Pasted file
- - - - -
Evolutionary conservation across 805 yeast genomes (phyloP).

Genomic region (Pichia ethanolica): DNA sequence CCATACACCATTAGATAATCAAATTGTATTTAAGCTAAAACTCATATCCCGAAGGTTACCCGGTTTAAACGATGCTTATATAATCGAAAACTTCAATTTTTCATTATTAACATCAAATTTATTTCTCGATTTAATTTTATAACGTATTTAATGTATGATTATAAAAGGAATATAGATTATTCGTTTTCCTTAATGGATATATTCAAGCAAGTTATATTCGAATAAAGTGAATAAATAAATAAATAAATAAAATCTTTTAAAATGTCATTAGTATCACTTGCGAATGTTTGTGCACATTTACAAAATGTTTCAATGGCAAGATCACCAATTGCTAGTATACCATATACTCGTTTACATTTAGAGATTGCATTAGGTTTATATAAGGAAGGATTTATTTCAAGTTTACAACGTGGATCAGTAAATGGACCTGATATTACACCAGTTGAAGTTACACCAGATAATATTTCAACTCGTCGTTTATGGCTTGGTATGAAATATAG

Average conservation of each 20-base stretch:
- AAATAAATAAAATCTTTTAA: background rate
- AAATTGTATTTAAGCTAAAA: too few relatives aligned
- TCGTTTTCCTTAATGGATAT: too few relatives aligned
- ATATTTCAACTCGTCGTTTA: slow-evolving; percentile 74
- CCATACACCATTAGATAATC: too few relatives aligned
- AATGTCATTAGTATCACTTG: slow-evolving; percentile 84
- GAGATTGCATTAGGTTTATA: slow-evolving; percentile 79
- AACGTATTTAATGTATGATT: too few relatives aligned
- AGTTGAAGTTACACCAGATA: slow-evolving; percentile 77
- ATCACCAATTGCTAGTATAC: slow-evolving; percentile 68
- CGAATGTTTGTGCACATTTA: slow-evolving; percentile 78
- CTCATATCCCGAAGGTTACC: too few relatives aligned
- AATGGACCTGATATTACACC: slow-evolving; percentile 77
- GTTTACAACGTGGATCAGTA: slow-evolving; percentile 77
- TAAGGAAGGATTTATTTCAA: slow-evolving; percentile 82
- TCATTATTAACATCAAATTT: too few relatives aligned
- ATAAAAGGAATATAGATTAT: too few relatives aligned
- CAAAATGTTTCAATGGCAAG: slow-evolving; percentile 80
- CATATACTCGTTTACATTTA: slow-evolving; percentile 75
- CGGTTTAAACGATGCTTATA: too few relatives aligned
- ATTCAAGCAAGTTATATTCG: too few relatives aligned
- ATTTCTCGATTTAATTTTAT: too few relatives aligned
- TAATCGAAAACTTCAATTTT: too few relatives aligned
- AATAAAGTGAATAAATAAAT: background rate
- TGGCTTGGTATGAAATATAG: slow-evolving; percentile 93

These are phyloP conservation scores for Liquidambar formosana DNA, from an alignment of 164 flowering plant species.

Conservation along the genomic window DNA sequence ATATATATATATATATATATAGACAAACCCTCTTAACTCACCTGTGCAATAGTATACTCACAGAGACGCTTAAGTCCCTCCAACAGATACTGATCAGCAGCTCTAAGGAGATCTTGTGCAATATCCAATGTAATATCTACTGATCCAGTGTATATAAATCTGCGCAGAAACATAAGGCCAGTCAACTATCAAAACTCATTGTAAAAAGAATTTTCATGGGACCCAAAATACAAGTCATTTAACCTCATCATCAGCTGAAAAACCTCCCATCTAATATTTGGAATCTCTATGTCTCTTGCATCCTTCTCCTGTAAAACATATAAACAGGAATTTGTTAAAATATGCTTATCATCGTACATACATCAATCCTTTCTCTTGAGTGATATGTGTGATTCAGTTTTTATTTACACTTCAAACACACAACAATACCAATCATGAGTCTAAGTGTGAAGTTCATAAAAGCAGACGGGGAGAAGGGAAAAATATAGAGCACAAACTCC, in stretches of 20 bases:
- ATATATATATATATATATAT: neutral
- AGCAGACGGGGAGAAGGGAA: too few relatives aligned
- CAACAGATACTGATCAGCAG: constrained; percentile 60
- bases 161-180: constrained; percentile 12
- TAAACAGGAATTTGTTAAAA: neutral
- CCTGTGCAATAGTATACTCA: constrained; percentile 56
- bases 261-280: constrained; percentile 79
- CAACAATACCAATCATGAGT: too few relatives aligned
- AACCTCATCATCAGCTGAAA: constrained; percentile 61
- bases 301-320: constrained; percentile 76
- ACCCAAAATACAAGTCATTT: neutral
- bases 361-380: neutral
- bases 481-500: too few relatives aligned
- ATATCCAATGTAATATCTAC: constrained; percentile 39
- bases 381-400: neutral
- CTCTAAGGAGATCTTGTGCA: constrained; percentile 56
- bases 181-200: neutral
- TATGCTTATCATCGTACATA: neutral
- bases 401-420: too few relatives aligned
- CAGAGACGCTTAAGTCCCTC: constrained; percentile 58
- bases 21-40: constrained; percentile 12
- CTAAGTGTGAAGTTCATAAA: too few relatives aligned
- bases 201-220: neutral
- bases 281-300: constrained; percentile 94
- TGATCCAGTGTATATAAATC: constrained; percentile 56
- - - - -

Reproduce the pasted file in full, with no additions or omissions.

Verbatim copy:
Evolutionary conservation across 805 yeast genomes (phyloP).

Genomic region (Pichia ethanolica): DNA sequence CCATACACCATTAGATAATCAAATTGTATTTAAGCTAAAACTCATATCCCGAAGGTTACCCGGTTTAAACGATGCTTATATAATCGAAAACTTCAATTTTTCATTATTAACATCAAATTTATTTCTCGATTTAATTTTATAACGTATTTAATGTATGATTATAAAAGGAATATAGATTATTCGTTTTCCTTAATGGATATATTCAAGCAAGTTATATTCGAATAAAGTGAATAAATAAATAAATAAATAAAATCTTTTAAAATGTCATTAGTATCACTTGCGAATGTTTGTGCACATTTACAAAATGTTTCAATGGCAAGATCACCAATTGCTAGTATACCATATACTCGTTTACATTTAGAGATTGCATTAGGTTTATATAAGGAAGGATTTATTTCAAGTTTACAACGTGGATCAGTAAATGGACCTGATATTACACCAGTTGAAGTTACACCAGATAATATTTCAACTCGTCGTTTATGGCTTGGTATGAAATATAG

Average conservation of each 20-base stretch:
- AAATAAATAAAATCTTTTAA: background rate
- AAATTGTATTTAAGCTAAAA: too few relatives aligned
- TCGTTTTCCTTAATGGATAT: too few relatives aligned
- ATATTTCAACTCGTCGTTTA: slow-evolving; percentile 74
- CCATACACCATTAGATAATC: too few relatives aligned
- AATGTCATTAGTATCACTTG: slow-evolving; percentile 84
- GAGATTGCATTAGGTTTATA: slow-evolving; percentile 79
- AACGTATTTAATGTATGATT: too few relatives aligned
- AGTTGAAGTTACACCAGATA: slow-evolving; percentile 77
- ATCACCAATTGCTAGTATAC: slow-evolving; percentile 68
- CGAATGTTTGTGCACATTTA: slow-evolving; percentile 78
- CTCATATCCCGAAGGTTACC: too few relatives aligned
- AATGGACCTGATATTACACC: slow-evolving; percentile 77
- GTTTACAACGTGGATCAGTA: slow-evolving; percentile 77
- TAAGGAAGGATTTATTTCAA: slow-evolving; percentile 82
- TCATTATTAACATCAAATTT: too few relatives aligned
- ATAAAAGGAATATAGATTAT: too few relatives aligned
- CAAAATGTTTCAATGGCAAG: slow-evolving; percentile 80
- CATATACTCGTTTACATTTA: slow-evolving; percentile 75
- CGGTTTAAACGATGCTTATA: too few relatives aligned
- ATTCAAGCAAGTTATATTCG: too few relatives aligned
- ATTTCTCGATTTAATTTTAT: too few relatives aligned
- TAATCGAAAACTTCAATTTT: too few relatives aligned
- AATAAAGTGAATAAATAAAT: background rate
- TGGCTTGGTATGAAATATAG: slow-evolving; percentile 93

These are phyloP conservation scores for Liquidambar formosana DNA, from an alignment of 164 flowering plant species.

Conservation along the genomic window DNA sequence ATATATATATATATATATATAGACAAACCCTCTTAACTCACCTGTGCAATAGTATACTCACAGAGACGCTTAAGTCCCTCCAACAGATACTGATCAGCAGCTCTAAGGAGATCTTGTGCAATATCCAATGTAATATCTACTGATCCAGTGTATATAAATCTGCGCAGAAACATAAGGCCAGTCAACTATCAAAACTCATTGTAAAAAGAATTTTCATGGGACCCAAAATACAAGTCATTTAACCTCATCATCAGCTGAAAAACCTCCCATCTAATATTTGGAATCTCTATGTCTCTTGCATCCTTCTCCTGTAAAACATATAAACAGGAATTTGTTAAAATATGCTTATCATCGTACATACATCAATCCTTTCTCTTGAGTGATATGTGTGATTCAGTTTTTATTTACACTTCAAACACACAACAATACCAATCATGAGTCTAAGTGTGAAGTTCATAAAAGCAGACGGGGAGAAGGGAAAAATATAGAGCACAAACTCC, in stretches of 20 bases:
- ATATATATATATATATATAT: neutral
- AGCAGACGGGGAGAAGGGAA: too few relatives aligned
- CAACAGATACTGATCAGCAG: constrained; percentile 60
- bases 161-180: constrained; percentile 12
- TAAACAGGAATTTGTTAAAA: neutral
- CCTGTGCAATAGTATACTCA: constrained; percentile 56
- bases 261-280: constrained; percentile 79
- CAACAATACCAATCATGAGT: too few relatives aligned
- AACCTCATCATCAGCTGAAA: constrained; percentile 61
- bases 301-320: constrained; percentile 76
- ACCCAAAATACAAGTCATTT: neutral
- bases 361-380: neutral
- bases 481-500: too few relatives aligned
- ATATCCAATGTAATATCTAC: constrained; percentile 39
- bases 381-400: neutral
- CTCTAAGGAGATCTTGTGCA: constrained; percentile 56
- bases 181-200: neutral
- TATGCTTATCATCGTACATA: neutral
- bases 401-420: too few relatives aligned
- CAGAGACGCTTAAGTCCCTC: constrained; percentile 58
- bases 21-40: constrained; percentile 12
- CTAAGTGTGAAGTTCATAAA: too few relatives aligned
- bases 201-220: neutral
- bases 281-300: constrained; percentile 94
- TGATCCAGTGTATATAAATC: constrained; percentile 56